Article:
Too funny for public transport?

So goes the blurb for “Lost in Translation“, a 2006 book by ‘Charlie Croker’ (aka Mark Mason) about “misadventures in English abroad” which I’ve just finished reading. It demonstrates some of the very best and worst instances of ‘grammar-gargling’ from around the world. Sometimes you can guess what is meant (especially if you speak the language in question), but other times you’re left scratching your head. As the author cautions us however, we should never forget that although other nations’ mistakes with English are amusing to us, their English is generally much better than our Japanese, Vietnamese, Arabic etc (and the book includes some examples from English speaking nations).

I thought I’d share with you some of the examples I found most amusing, but don’t worry there’s still plenty more in the book (and in its sequel Still Lost in Translation)!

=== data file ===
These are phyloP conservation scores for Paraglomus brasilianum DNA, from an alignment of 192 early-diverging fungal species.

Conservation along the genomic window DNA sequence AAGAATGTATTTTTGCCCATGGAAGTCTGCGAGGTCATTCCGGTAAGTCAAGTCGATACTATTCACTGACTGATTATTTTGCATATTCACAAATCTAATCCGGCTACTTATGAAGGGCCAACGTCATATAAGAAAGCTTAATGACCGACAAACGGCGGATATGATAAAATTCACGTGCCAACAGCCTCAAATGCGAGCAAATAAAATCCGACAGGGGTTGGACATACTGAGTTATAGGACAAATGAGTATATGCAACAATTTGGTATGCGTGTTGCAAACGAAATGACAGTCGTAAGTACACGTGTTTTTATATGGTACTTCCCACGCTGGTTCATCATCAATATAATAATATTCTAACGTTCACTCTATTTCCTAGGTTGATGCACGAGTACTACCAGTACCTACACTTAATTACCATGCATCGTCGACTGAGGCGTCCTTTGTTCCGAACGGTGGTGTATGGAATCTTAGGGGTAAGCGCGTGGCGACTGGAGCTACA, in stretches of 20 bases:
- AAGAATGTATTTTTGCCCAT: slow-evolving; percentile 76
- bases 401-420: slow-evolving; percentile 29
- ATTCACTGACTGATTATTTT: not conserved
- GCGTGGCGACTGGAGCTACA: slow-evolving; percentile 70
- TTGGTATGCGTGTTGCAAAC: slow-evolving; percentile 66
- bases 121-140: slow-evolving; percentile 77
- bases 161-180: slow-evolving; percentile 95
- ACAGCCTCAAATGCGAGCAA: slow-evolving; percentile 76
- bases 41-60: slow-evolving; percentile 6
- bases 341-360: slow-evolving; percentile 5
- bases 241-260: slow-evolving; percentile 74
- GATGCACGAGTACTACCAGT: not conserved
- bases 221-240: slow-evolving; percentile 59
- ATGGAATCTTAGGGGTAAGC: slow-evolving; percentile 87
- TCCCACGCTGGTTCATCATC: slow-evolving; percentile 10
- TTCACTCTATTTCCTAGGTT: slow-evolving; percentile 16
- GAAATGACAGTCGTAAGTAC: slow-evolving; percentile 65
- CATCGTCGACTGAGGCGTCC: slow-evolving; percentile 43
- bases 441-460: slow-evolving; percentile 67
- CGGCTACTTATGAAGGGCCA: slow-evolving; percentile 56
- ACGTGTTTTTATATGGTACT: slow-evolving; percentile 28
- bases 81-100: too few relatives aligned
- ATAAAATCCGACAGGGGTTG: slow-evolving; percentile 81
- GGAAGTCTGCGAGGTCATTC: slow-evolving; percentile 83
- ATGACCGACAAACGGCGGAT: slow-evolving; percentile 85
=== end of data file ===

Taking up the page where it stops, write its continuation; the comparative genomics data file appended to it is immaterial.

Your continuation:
British Council ad, reportedly a sign from a hotel restaurant in Acapulco

Italy: This hotel is renowned for its peace and solitude. In fact crowds from all over the world flock here to enjoy its solitude.

Thailand (offering donkey rides): Would you like to ride on your own ass?

In a hotel in Tel Aviv: If you wish breakfast, lift the telephone and our waitress will arrive. This will be enough to bring up your food.

French hotel restaurant: Wondering what to wear? A sports jacket may be worn to dinner, but no trousers.

Madrid hotel restaurant: Our wine list leaves you nothing to hope for.

Finnish hotel fire procedure: If you cannot reach a fire exit, close the door and expose yourself at the window.

Nairobi restaurant: Customers who find our waitresses rude ought to see the manager.

Laon, France, English translation of a sign in French reading “En cas de feu – restez calme”: In case of fire do not lose your temper.

Restaurant menu: Sole Bonne Femme (Fish Landlady style).

French menu: Nut of Holy Jacques jumped, guinea fowl stinks to it and its farce with cheese-topped dish, almost cheese-dish of mould in spice on bed of spinach.

Roguefart – on a Japanese restaurant French cheese menu